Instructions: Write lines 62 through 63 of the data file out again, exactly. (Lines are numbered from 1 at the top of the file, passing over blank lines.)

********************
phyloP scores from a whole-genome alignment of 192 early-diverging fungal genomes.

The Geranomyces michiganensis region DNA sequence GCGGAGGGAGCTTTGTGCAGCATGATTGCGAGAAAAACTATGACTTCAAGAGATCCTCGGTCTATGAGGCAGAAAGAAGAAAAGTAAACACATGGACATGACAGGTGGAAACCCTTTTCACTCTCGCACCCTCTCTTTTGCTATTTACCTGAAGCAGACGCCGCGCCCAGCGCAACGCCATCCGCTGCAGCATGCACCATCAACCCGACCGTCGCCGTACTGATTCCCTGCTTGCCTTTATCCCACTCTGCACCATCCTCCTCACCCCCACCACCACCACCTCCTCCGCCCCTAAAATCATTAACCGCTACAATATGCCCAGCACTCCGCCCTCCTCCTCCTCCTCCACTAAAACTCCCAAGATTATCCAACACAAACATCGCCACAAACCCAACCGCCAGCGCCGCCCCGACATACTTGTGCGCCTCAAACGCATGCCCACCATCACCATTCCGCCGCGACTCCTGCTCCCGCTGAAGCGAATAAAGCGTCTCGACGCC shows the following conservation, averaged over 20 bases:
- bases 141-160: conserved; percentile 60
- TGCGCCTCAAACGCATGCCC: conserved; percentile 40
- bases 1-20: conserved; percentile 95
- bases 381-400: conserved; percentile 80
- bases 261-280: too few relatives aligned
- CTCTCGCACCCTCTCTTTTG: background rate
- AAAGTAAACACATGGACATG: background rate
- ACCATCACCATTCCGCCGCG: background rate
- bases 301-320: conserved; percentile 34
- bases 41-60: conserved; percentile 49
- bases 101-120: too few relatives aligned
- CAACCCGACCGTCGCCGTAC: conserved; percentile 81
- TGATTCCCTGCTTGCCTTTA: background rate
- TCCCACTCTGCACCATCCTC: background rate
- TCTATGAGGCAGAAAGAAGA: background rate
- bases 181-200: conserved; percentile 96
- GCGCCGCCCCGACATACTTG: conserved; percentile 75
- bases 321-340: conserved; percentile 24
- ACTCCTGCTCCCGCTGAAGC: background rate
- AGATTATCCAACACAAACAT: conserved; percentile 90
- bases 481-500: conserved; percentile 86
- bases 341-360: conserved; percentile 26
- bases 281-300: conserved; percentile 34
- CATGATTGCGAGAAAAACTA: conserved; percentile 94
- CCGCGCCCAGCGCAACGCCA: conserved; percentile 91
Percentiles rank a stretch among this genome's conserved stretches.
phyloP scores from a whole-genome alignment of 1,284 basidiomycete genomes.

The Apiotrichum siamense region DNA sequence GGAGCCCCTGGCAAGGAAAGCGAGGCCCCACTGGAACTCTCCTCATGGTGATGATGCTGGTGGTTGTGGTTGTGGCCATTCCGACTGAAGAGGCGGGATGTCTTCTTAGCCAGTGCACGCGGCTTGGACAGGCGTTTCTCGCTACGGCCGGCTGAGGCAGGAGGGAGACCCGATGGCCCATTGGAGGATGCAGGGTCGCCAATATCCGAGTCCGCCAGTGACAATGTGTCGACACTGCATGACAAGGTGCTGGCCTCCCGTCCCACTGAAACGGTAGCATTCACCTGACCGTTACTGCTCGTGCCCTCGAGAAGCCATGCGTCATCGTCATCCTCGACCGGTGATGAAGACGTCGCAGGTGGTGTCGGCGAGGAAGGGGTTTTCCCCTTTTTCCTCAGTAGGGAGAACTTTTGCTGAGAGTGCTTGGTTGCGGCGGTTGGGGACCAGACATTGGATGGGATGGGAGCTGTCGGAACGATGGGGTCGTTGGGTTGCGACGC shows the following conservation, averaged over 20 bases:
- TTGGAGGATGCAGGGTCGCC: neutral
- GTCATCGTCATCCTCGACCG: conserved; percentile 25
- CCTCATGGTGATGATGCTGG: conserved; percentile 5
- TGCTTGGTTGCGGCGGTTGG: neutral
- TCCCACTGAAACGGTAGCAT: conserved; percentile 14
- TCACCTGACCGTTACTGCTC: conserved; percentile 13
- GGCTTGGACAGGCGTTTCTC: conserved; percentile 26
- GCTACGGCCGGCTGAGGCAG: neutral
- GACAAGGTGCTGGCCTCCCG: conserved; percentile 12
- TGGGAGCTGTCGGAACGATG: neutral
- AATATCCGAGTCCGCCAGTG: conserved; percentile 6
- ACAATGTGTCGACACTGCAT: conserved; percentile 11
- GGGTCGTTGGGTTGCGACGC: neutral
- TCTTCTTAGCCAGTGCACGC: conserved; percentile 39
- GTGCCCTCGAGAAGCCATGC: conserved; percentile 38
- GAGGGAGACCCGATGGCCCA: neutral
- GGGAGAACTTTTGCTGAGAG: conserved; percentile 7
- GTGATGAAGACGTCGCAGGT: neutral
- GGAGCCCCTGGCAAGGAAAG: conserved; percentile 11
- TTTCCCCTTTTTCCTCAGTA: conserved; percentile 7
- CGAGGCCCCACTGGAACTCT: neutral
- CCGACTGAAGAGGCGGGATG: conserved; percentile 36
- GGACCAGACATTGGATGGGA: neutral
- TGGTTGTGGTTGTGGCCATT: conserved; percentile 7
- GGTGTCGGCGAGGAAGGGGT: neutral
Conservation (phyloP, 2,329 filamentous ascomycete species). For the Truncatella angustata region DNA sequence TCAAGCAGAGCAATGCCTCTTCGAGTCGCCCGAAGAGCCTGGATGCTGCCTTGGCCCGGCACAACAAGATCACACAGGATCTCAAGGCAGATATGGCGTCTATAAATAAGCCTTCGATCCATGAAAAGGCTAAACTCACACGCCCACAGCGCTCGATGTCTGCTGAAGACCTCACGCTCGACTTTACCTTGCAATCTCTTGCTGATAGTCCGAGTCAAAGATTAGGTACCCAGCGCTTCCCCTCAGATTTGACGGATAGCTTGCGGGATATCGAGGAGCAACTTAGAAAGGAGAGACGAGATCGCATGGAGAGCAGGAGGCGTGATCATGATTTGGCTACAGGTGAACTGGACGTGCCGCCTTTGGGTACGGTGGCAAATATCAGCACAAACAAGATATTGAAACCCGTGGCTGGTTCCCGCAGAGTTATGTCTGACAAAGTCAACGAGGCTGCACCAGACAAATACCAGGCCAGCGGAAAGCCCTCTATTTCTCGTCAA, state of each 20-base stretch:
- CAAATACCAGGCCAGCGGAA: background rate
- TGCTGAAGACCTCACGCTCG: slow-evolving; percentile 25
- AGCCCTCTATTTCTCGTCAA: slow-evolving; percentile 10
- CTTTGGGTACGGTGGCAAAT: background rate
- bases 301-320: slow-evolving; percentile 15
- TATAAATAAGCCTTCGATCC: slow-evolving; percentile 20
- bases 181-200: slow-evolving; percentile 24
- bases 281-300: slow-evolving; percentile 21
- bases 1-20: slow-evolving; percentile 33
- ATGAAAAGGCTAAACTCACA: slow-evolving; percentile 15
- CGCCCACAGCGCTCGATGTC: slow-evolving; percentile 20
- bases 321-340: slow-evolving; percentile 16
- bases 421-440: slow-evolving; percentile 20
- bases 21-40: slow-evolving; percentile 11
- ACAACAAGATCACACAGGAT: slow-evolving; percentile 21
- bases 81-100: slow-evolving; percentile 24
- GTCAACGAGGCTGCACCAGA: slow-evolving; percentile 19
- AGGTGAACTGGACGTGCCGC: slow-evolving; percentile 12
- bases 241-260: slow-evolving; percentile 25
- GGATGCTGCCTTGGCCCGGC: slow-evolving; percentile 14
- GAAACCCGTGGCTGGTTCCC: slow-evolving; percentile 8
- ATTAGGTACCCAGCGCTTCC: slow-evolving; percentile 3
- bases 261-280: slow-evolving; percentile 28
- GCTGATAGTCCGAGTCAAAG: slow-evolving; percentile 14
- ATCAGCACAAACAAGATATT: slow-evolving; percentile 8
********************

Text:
- TATAAATAAGCCTTCGATCC: slow-evolving; percentile 20
- bases 181-200: slow-evolving; percentile 24